My Wife’s a Believer

While the kids were in the basement arguing over the ownership of a foam sword, Lindsay approached me in the kitchen.

“Sometime this week I want to sit with you alone in the dark and …”

“This already sounds terrible.” I interrupted.

Normally, I wouldn’t summarily dismiss a beautiful woman suggesting we spend time alone in the dark, but in this circumstance it was justified, as I knew something ridiculously mystical was coming next.

“We should see if over these past 13 years we’ve become more psychically connected. We’ll put our foreheads together, I’ll think of a number between one and ten, I’ll say it over and over again in my head, and see if you can guess it.”

Clearly, I was faced with a difficult decision here. I knew she’d done this with an ex during a marijuana-infused futon session with great results — the kind I couldn’t possibly match. Do I play the game and risk her subconsciously doubting our emotional connection? There was only a 10% chance that I would nail it, and though success would provide me bountiful leniency for any future transgressions, it would also set a dangerous precedent that I  understand what she’s thinking. Either way, I lose. My only option was not to participate,

“We tried this a long time ago and it was a miserable failure. It took me 8 guesses.” I pleaded.

“I know, but maybe we’ve evolved.”

She’d set a diabolical trap. It was true, I hadn’t agreed to one of these middle school sleep-over games in nearly a decade. If we didn’t show some improvement in our “connectedness,” my wife might make me read a relationship book written by a soft-spoken bearded man. I also feared my participation could open the gates to future mysticisms like dulcimer lessons, and the excessive wearing of silk scarves.

It’s not easy to tell your wife that you’re not interested in testing the “growth of your psychic connection,” but she left me no choice. Undeterred, she turned to Silas who had recently entered the room to narc on his brother for opening the oven. I wanted to warn him of his mother’s witchcraft, but I was too late; the enthusiasm in her voice had already hypnotized him.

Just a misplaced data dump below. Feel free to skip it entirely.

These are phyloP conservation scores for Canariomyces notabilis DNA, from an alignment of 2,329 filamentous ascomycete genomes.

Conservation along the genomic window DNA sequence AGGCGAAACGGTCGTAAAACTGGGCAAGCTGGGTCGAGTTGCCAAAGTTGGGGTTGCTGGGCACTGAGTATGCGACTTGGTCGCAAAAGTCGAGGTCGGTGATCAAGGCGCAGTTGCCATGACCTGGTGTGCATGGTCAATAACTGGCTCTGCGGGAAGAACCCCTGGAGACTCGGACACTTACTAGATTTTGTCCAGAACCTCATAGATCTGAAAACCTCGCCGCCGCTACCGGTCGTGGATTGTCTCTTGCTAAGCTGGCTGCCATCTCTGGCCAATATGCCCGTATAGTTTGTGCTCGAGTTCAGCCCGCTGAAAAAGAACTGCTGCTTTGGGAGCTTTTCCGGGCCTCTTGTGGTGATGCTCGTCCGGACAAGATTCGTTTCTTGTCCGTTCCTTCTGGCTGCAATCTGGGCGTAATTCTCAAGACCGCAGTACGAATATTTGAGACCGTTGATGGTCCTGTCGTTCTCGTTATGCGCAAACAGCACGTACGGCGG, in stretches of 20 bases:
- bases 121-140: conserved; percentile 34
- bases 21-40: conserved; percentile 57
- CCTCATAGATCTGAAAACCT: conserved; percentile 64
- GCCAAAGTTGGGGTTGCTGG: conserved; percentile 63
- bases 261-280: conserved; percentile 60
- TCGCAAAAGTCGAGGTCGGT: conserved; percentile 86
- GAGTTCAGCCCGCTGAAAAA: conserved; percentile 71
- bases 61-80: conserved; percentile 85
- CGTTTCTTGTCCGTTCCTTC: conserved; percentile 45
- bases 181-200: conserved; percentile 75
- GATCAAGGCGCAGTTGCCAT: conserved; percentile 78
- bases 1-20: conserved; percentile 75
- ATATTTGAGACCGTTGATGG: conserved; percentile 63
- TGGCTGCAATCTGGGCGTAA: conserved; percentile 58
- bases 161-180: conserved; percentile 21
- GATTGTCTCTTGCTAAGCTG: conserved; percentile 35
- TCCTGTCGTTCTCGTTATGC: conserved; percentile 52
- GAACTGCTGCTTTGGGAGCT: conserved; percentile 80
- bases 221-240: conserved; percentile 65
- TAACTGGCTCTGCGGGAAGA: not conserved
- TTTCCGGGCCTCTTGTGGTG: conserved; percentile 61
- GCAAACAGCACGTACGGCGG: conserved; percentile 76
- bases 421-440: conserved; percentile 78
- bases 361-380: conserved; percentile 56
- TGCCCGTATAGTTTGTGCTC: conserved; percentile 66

They pressed their foreheads together and the genie went to work.

“Ok, I’m going to think of a number between one and ten and you try to guess what it is.”

“SIX”! He yelled, immediately.

“Oh my God.”

“Did I get it?”  He asked.

“No, it was three, but I was TOTALLY going to think about six until I changed my mind at the last second.”


“Yes! Ok, now I’ll do you. Think really hard about a number…”

I watched, slack-jawed, as the two of them bonded like pajamaed tweens who just discovered they have similar birthmarks. Silas wanted to be psychic, and his mother didn’t want to discourage him from that possibility, but the fact was, after 5 turns, neither of them had come even close to guessing correctly. After Silas ran off, Lindsay felt she had to explain their mind reading failures.

“His brain probably hasn’t matured enough to communicate like that.”

He must have inherited that from me.

To all of you reading, pick a number …. think about it really hard …



Oh 3? That’s TOTALLY what I was going to guess!

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